March 2, 2021

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Seiko Hashimoto named new Tokyo Olympics boss

She added that Suga had encouraged her to make the Games successful but declined to say anything further until after a Tokyo 2020 executive board meeting later in the day, when an official announcement on the post was likely to be made, Reuters reported.

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Her resume was a decisive factor in her appointment after the Olympics committee said the key criteria for the new boss would include a “profound knowledge” of the Olympic movement and a “deep understanding” of key principles including gender equity.

She also said she deeply regretted her behaviour from seven years ago, when she faced scrutiny over reports she had made unwanted advances towards a sportsman during the Sochi Olympics.

“Both then and now, I deeply regret my behaviour,” Hashimoto said at a press conference.

Mori’s resignation from the top post came after weeks of rising pressure from female opposition MPs and youth leaders who protested the country’s entrenched institutional bias towards octogenarian males.

The resignation of the 83-year-old, a former prime minister, over the sexist comments is a first for someone of his profile. His preference was to be replaced by his 84-year-old male colleague Saburo Kawabuchi, but this was swiftly shutdown after a further backlash.

“It is very unusual for men in power to make these comments and resign. They usually just apologise and move on,” said Dr Emma Dalton, an expert in the political under-representation of women in Japan at RMIT university.

“The backlash to Mori’s comments does indicate a real groundswell of women’s discontent and anger. The pressure had become so big that he had to resign.”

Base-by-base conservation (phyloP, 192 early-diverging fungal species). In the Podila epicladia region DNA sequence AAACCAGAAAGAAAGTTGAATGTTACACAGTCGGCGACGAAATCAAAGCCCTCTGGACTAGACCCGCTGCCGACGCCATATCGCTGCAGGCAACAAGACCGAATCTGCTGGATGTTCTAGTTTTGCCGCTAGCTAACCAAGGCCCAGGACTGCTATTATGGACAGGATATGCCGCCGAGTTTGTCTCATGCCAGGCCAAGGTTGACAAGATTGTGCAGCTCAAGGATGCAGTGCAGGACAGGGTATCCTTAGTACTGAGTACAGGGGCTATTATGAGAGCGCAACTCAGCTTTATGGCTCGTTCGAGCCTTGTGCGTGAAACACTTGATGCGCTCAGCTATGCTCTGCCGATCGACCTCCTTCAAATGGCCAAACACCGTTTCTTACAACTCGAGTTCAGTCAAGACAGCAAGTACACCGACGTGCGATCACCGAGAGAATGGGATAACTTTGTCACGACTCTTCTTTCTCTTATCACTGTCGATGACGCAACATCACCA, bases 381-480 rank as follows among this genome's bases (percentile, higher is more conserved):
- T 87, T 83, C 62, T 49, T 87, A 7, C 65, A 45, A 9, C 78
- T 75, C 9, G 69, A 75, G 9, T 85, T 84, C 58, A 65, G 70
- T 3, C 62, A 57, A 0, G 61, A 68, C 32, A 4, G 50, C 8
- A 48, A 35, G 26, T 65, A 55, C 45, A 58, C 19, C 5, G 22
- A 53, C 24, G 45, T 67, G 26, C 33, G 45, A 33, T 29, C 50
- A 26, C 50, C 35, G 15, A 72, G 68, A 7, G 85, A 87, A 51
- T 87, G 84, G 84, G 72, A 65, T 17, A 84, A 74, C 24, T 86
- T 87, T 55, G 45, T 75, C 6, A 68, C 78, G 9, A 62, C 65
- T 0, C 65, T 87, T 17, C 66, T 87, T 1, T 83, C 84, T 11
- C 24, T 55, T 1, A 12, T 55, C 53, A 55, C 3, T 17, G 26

Hashimoto, a conservative politician, did not personally call for Mori to step down but she is seen as a safe choice to steer the Games towards a July start date.

“She is very status quo,” said Dalton. “She’s an Olympic athlete and a cabinet minister. So it was just a no brainer. In this instance selecting her is probably enough to placate people.”

The Liberal Democratic Party, which has largely governed Japan since 1955, has also been condemned by female opposition leaders for its lack of representation after decades of being dominated by male ministers, prime ministers and their sons. Women have also been largely frozen out of top level corporate positions on the expectation they would resign after starting a family.

Those criticisms were compounded on Wednesday when the LDP said it would invite five female politicians to its top party meetings, but only as silent observers.

Hashimoto resigned from her ministry on Thursday to take up the role. The Mainichi Daily reported that one of Hashimoto’s rivals for the Olympic’s job, Tamayo Marukawa, was expected to replace her, restoring the proportion of women in cabinet to 10 per cent.

The controversy and the sudden upheaval to the Olympics leadership team has not helped preparations for a Games already hampered by rising local unpopularity and coronavirus restrictions. A Kyodo News survey in January found around 80 per cent of Japanese people wanted this year’s Olympic and Paralympic Games to be cancelled.

Tokyo confirmed 378 new cases of COVID-19 on Wednesday. The country recorded less than 1000 cases for the first time in three months on the same day as it began its vaccination rollout by inoculating health and emergency workers.

With Reuters

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